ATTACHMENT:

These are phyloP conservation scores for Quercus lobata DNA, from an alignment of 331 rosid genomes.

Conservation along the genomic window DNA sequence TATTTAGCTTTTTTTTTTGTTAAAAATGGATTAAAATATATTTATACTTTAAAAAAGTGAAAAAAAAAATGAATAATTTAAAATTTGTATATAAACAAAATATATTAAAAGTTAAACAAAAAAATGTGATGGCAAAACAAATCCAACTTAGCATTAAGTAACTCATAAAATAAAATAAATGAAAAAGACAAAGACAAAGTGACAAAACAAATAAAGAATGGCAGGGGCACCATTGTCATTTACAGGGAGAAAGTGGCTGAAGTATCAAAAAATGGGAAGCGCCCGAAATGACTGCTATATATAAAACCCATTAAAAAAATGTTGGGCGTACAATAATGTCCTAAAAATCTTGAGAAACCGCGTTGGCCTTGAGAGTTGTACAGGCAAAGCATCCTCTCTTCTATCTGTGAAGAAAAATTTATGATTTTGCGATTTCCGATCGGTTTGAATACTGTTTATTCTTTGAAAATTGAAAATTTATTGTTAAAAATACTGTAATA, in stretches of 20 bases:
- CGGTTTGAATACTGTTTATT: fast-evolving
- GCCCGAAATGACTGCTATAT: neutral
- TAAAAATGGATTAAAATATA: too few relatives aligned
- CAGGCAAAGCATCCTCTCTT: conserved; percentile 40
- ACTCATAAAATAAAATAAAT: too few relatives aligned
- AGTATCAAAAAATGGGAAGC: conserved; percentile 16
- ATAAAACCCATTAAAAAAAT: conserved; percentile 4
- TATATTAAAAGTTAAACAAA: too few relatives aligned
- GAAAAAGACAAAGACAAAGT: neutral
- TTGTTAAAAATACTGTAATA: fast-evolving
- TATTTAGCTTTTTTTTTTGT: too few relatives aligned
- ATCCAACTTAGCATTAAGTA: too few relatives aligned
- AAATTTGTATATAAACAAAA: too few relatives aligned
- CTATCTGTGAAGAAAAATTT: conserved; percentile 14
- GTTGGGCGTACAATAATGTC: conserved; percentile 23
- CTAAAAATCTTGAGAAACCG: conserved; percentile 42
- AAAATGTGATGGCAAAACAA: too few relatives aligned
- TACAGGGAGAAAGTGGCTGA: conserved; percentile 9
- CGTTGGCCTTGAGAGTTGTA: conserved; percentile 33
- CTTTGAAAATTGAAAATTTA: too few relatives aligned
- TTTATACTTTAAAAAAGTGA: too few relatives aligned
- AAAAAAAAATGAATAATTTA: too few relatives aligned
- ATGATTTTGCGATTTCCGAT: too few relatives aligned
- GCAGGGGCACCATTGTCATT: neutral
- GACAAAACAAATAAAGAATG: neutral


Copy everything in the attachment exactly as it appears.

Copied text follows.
These are phyloP conservation scores for Quercus lobata DNA, from an alignment of 331 rosid genomes.

Conservation along the genomic window DNA sequence TATTTAGCTTTTTTTTTTGTTAAAAATGGATTAAAATATATTTATACTTTAAAAAAGTGAAAAAAAAAATGAATAATTTAAAATTTGTATATAAACAAAATATATTAAAAGTTAAACAAAAAAATGTGATGGCAAAACAAATCCAACTTAGCATTAAGTAACTCATAAAATAAAATAAATGAAAAAGACAAAGACAAAGTGACAAAACAAATAAAGAATGGCAGGGGCACCATTGTCATTTACAGGGAGAAAGTGGCTGAAGTATCAAAAAATGGGAAGCGCCCGAAATGACTGCTATATATAAAACCCATTAAAAAAATGTTGGGCGTACAATAATGTCCTAAAAATCTTGAGAAACCGCGTTGGCCTTGAGAGTTGTACAGGCAAAGCATCCTCTCTTCTATCTGTGAAGAAAAATTTATGATTTTGCGATTTCCGATCGGTTTGAATACTGTTTATTCTTTGAAAATTGAAAATTTATTGTTAAAAATACTGTAATA, in stretches of 20 bases:
- CGGTTTGAATACTGTTTATT: fast-evolving
- GCCCGAAATGACTGCTATAT: neutral
- TAAAAATGGATTAAAATATA: too few relatives aligned
- CAGGCAAAGCATCCTCTCTT: conserved; percentile 40
- ACTCATAAAATAAAATAAAT: too few relatives aligned
- AGTATCAAAAAATGGGAAGC: conserved; percentile 16
- ATAAAACCCATTAAAAAAAT: conserved; percentile 4
- TATATTAAAAGTTAAACAAA: too few relatives aligned
- GAAAAAGACAAAGACAAAGT: neutral
- TTGTTAAAAATACTGTAATA: fast-evolving
- TATTTAGCTTTTTTTTTTGT: too few relatives aligned
- ATCCAACTTAGCATTAAGTA: too few relatives aligned
- AAATTTGTATATAAACAAAA: too few relatives aligned
- CTATCTGTGAAGAAAAATTT: conserved; percentile 14
- GTTGGGCGTACAATAATGTC: conserved; percentile 23
- CTAAAAATCTTGAGAAACCG: conserved; percentile 42
- AAAATGTGATGGCAAAACAA: too few relatives aligned
- TACAGGGAGAAAGTGGCTGA: conserved; percentile 9
- CGTTGGCCTTGAGAGTTGTA: conserved; percentile 33
- CTTTGAAAATTGAAAATTTA: too few relatives aligned
- TTTATACTTTAAAAAAGTGA: too few relatives aligned
- AAAAAAAAATGAATAATTTA: too few relatives aligned
- ATGATTTTGCGATTTCCGAT: too few relatives aligned
- GCAGGGGCACCATTGTCATT: neutral
- GACAAAACAAATAAAGAATG: neutral